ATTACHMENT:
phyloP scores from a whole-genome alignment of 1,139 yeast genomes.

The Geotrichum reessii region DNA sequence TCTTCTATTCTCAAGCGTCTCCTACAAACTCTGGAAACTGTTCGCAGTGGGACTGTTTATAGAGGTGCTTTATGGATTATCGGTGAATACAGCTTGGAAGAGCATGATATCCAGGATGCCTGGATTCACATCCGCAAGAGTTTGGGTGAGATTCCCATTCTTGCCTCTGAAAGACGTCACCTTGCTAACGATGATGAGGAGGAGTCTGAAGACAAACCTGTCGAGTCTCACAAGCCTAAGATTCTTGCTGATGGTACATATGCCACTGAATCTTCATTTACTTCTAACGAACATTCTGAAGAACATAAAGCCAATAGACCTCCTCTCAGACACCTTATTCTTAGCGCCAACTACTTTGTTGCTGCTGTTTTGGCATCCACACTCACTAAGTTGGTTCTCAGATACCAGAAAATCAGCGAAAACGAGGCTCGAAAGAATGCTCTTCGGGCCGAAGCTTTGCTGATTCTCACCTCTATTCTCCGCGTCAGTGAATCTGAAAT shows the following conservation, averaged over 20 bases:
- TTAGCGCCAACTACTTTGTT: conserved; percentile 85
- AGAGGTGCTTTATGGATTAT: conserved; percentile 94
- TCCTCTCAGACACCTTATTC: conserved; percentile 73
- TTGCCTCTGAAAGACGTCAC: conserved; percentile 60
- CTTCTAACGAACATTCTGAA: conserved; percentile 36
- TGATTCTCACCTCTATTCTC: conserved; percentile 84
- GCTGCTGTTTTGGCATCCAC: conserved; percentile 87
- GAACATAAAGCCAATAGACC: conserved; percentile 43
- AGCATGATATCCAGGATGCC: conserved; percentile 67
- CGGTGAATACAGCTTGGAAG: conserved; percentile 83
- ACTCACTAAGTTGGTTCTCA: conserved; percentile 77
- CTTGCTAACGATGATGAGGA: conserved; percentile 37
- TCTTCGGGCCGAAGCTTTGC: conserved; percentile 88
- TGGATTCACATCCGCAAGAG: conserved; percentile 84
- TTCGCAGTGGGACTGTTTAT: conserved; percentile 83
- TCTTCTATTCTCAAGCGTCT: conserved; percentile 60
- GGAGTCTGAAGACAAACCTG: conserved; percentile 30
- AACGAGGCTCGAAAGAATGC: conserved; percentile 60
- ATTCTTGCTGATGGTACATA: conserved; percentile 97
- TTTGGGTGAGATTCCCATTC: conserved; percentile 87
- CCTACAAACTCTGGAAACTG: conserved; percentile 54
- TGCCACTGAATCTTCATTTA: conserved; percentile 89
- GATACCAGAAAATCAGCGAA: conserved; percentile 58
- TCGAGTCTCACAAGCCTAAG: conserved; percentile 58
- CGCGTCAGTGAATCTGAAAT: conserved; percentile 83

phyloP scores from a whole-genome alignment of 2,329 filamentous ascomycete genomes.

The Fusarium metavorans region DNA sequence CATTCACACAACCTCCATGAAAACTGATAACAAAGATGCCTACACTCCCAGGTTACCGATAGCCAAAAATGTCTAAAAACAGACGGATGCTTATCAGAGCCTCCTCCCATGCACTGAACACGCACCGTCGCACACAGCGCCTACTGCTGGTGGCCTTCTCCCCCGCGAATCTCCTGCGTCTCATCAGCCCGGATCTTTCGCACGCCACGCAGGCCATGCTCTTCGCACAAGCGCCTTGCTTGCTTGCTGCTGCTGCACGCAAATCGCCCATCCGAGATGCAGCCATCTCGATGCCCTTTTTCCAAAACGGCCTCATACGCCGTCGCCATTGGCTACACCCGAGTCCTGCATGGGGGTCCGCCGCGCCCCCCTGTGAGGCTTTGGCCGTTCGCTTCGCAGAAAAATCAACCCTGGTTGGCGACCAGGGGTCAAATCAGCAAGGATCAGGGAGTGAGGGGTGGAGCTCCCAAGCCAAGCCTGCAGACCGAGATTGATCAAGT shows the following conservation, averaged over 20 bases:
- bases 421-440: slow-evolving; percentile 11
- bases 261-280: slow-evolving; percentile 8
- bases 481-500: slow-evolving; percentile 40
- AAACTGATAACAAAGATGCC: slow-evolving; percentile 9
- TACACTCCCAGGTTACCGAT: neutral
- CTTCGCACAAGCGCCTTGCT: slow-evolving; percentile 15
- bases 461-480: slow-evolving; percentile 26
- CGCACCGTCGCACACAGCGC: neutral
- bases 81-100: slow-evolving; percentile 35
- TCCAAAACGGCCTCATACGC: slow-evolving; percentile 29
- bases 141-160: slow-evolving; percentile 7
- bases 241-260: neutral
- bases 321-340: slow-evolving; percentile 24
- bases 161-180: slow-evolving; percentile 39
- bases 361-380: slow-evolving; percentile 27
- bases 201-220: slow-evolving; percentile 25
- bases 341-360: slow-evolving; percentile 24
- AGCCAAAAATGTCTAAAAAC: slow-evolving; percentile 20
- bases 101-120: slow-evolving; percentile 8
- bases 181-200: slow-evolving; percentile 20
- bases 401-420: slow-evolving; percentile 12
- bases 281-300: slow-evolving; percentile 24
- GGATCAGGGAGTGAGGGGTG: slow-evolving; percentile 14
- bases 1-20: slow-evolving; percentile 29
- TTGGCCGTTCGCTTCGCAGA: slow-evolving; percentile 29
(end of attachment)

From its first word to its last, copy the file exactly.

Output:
phyloP scores from a whole-genome alignment of 1,139 yeast genomes.

The Geotrichum reessii region DNA sequence TCTTCTATTCTCAAGCGTCTCCTACAAACTCTGGAAACTGTTCGCAGTGGGACTGTTTATAGAGGTGCTTTATGGATTATCGGTGAATACAGCTTGGAAGAGCATGATATCCAGGATGCCTGGATTCACATCCGCAAGAGTTTGGGTGAGATTCCCATTCTTGCCTCTGAAAGACGTCACCTTGCTAACGATGATGAGGAGGAGTCTGAAGACAAACCTGTCGAGTCTCACAAGCCTAAGATTCTTGCTGATGGTACATATGCCACTGAATCTTCATTTACTTCTAACGAACATTCTGAAGAACATAAAGCCAATAGACCTCCTCTCAGACACCTTATTCTTAGCGCCAACTACTTTGTTGCTGCTGTTTTGGCATCCACACTCACTAAGTTGGTTCTCAGATACCAGAAAATCAGCGAAAACGAGGCTCGAAAGAATGCTCTTCGGGCCGAAGCTTTGCTGATTCTCACCTCTATTCTCCGCGTCAGTGAATCTGAAAT shows the following conservation, averaged over 20 bases:
- TTAGCGCCAACTACTTTGTT: conserved; percentile 85
- AGAGGTGCTTTATGGATTAT: conserved; percentile 94
- TCCTCTCAGACACCTTATTC: conserved; percentile 73
- TTGCCTCTGAAAGACGTCAC: conserved; percentile 60
- CTTCTAACGAACATTCTGAA: conserved; percentile 36
- TGATTCTCACCTCTATTCTC: conserved; percentile 84
- GCTGCTGTTTTGGCATCCAC: conserved; percentile 87
- GAACATAAAGCCAATAGACC: conserved; percentile 43
- AGCATGATATCCAGGATGCC: conserved; percentile 67
- CGGTGAATACAGCTTGGAAG: conserved; percentile 83
- ACTCACTAAGTTGGTTCTCA: conserved; percentile 77
- CTTGCTAACGATGATGAGGA: conserved; percentile 37
- TCTTCGGGCCGAAGCTTTGC: conserved; percentile 88
- TGGATTCACATCCGCAAGAG: conserved; percentile 84
- TTCGCAGTGGGACTGTTTAT: conserved; percentile 83
- TCTTCTATTCTCAAGCGTCT: conserved; percentile 60
- GGAGTCTGAAGACAAACCTG: conserved; percentile 30
- AACGAGGCTCGAAAGAATGC: conserved; percentile 60
- ATTCTTGCTGATGGTACATA: conserved; percentile 97
- TTTGGGTGAGATTCCCATTC: conserved; percentile 87
- CCTACAAACTCTGGAAACTG: conserved; percentile 54
- TGCCACTGAATCTTCATTTA: conserved; percentile 89
- GATACCAGAAAATCAGCGAA: conserved; percentile 58
- TCGAGTCTCACAAGCCTAAG: conserved; percentile 58
- CGCGTCAGTGAATCTGAAAT: conserved; percentile 83

phyloP scores from a whole-genome alignment of 2,329 filamentous ascomycete genomes.

The Fusarium metavorans region DNA sequence CATTCACACAACCTCCATGAAAACTGATAACAAAGATGCCTACACTCCCAGGTTACCGATAGCCAAAAATGTCTAAAAACAGACGGATGCTTATCAGAGCCTCCTCCCATGCACTGAACACGCACCGTCGCACACAGCGCCTACTGCTGGTGGCCTTCTCCCCCGCGAATCTCCTGCGTCTCATCAGCCCGGATCTTTCGCACGCCACGCAGGCCATGCTCTTCGCACAAGCGCCTTGCTTGCTTGCTGCTGCTGCACGCAAATCGCCCATCCGAGATGCAGCCATCTCGATGCCCTTTTTCCAAAACGGCCTCATACGCCGTCGCCATTGGCTACACCCGAGTCCTGCATGGGGGTCCGCCGCGCCCCCCTGTGAGGCTTTGGCCGTTCGCTTCGCAGAAAAATCAACCCTGGTTGGCGACCAGGGGTCAAATCAGCAAGGATCAGGGAGTGAGGGGTGGAGCTCCCAAGCCAAGCCTGCAGACCGAGATTGATCAAGT shows the following conservation, averaged over 20 bases:
- bases 421-440: slow-evolving; percentile 11
- bases 261-280: slow-evolving; percentile 8
- bases 481-500: slow-evolving; percentile 40
- AAACTGATAACAAAGATGCC: slow-evolving; percentile 9
- TACACTCCCAGGTTACCGAT: neutral
- CTTCGCACAAGCGCCTTGCT: slow-evolving; percentile 15
- bases 461-480: slow-evolving; percentile 26
- CGCACCGTCGCACACAGCGC: neutral
- bases 81-100: slow-evolving; percentile 35
- TCCAAAACGGCCTCATACGC: slow-evolving; percentile 29
- bases 141-160: slow-evolving; percentile 7
- bases 241-260: neutral
- bases 321-340: slow-evolving; percentile 24
- bases 161-180: slow-evolving; percentile 39
- bases 361-380: slow-evolving; percentile 27
- bases 201-220: slow-evolving; percentile 25
- bases 341-360: slow-evolving; percentile 24
- AGCCAAAAATGTCTAAAAAC: slow-evolving; percentile 20
- bases 101-120: slow-evolving; percentile 8
- bases 181-200: slow-evolving; percentile 20
- bases 401-420: slow-evolving; percentile 12
- bases 281-300: slow-evolving; percentile 24
- GGATCAGGGAGTGAGGGGTG: slow-evolving; percentile 14
- bases 1-20: slow-evolving; percentile 29
- TTGGCCGTTCGCTTCGCAGA: slow-evolving; percentile 29